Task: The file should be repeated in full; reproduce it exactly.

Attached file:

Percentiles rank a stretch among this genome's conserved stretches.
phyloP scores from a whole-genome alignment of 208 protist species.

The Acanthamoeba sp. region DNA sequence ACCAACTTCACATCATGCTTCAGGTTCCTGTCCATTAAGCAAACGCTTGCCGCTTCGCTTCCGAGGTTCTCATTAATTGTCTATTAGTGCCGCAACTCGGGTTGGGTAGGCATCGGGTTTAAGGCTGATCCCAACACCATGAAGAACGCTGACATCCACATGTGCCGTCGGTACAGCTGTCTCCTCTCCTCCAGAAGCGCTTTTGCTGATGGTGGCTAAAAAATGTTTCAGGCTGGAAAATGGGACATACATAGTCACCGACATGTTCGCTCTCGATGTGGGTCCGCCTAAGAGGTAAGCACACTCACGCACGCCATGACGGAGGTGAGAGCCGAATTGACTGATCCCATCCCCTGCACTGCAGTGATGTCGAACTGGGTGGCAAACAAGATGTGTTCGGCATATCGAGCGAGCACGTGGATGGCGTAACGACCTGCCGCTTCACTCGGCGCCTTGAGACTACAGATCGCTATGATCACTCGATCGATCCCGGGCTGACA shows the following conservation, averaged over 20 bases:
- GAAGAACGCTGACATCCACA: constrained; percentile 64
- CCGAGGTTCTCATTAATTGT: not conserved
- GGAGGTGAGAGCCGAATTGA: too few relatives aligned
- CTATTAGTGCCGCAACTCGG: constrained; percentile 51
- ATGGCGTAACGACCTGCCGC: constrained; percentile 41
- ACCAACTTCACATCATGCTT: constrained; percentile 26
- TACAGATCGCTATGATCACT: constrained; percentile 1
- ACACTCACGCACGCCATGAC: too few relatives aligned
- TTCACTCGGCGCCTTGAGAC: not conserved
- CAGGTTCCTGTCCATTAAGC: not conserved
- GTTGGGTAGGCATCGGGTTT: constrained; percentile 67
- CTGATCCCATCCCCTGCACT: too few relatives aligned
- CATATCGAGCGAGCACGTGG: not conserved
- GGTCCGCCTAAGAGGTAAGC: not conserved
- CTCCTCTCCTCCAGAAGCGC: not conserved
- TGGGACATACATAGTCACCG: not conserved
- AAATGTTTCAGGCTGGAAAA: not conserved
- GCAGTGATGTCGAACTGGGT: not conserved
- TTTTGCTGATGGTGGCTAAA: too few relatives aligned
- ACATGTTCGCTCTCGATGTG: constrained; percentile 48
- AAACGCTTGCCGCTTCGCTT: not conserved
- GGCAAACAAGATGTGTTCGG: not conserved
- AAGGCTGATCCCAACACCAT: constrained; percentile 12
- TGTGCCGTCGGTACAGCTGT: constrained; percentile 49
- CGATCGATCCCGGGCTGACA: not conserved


Percentiles rank a stretch among this genome's conserved stretches.
phyloP scores from a whole-genome alignment of 208 protist species.

The Acanthamoeba sp. region DNA sequence ACCAACTTCACATCATGCTTCAGGTTCCTGTCCATTAAGCAAACGCTTGCCGCTTCGCTTCCGAGGTTCTCATTAATTGTCTATTAGTGCCGCAACTCGGGTTGGGTAGGCATCGGGTTTAAGGCTGATCCCAACACCATGAAGAACGCTGACATCCACATGTGCCGTCGGTACAGCTGTCTCCTCTCCTCCAGAAGCGCTTTTGCTGATGGTGGCTAAAAAATGTTTCAGGCTGGAAAATGGGACATACATAGTCACCGACATGTTCGCTCTCGATGTGGGTCCGCCTAAGAGGTAAGCACACTCACGCACGCCATGACGGAGGTGAGAGCCGAATTGACTGATCCCATCCCCTGCACTGCAGTGATGTCGAACTGGGTGGCAAACAAGATGTGTTCGGCATATCGAGCGAGCACGTGGATGGCGTAACGACCTGCCGCTTCACTCGGCGCCTTGAGACTACAGATCGCTATGATCACTCGATCGATCCCGGGCTGACA shows the following conservation, averaged over 20 bases:
- GAAGAACGCTGACATCCACA: constrained; percentile 64
- CCGAGGTTCTCATTAATTGT: not conserved
- GGAGGTGAGAGCCGAATTGA: too few relatives aligned
- CTATTAGTGCCGCAACTCGG: constrained; percentile 51
- ATGGCGTAACGACCTGCCGC: constrained; percentile 41
- ACCAACTTCACATCATGCTT: constrained; percentile 26
- TACAGATCGCTATGATCACT: constrained; percentile 1
- ACACTCACGCACGCCATGAC: too few relatives aligned
- TTCACTCGGCGCCTTGAGAC: not conserved
- CAGGTTCCTGTCCATTAAGC: not conserved
- GTTGGGTAGGCATCGGGTTT: constrained; percentile 67
- CTGATCCCATCCCCTGCACT: too few relatives aligned
- CATATCGAGCGAGCACGTGG: not conserved
- GGTCCGCCTAAGAGGTAAGC: not conserved
- CTCCTCTCCTCCAGAAGCGC: not conserved
- TGGGACATACATAGTCACCG: not conserved
- AAATGTTTCAGGCTGGAAAA: not conserved
- GCAGTGATGTCGAACTGGGT: not conserved
- TTTTGCTGATGGTGGCTAAA: too few relatives aligned
- ACATGTTCGCTCTCGATGTG: constrained; percentile 48
- AAACGCTTGCCGCTTCGCTT: not conserved
- GGCAAACAAGATGTGTTCGG: not conserved
- AAGGCTGATCCCAACACCAT: constrained; percentile 12
- TGTGCCGTCGGTACAGCTGT: constrained; percentile 49
- CGATCGATCCCGGGCTGACA: not conserved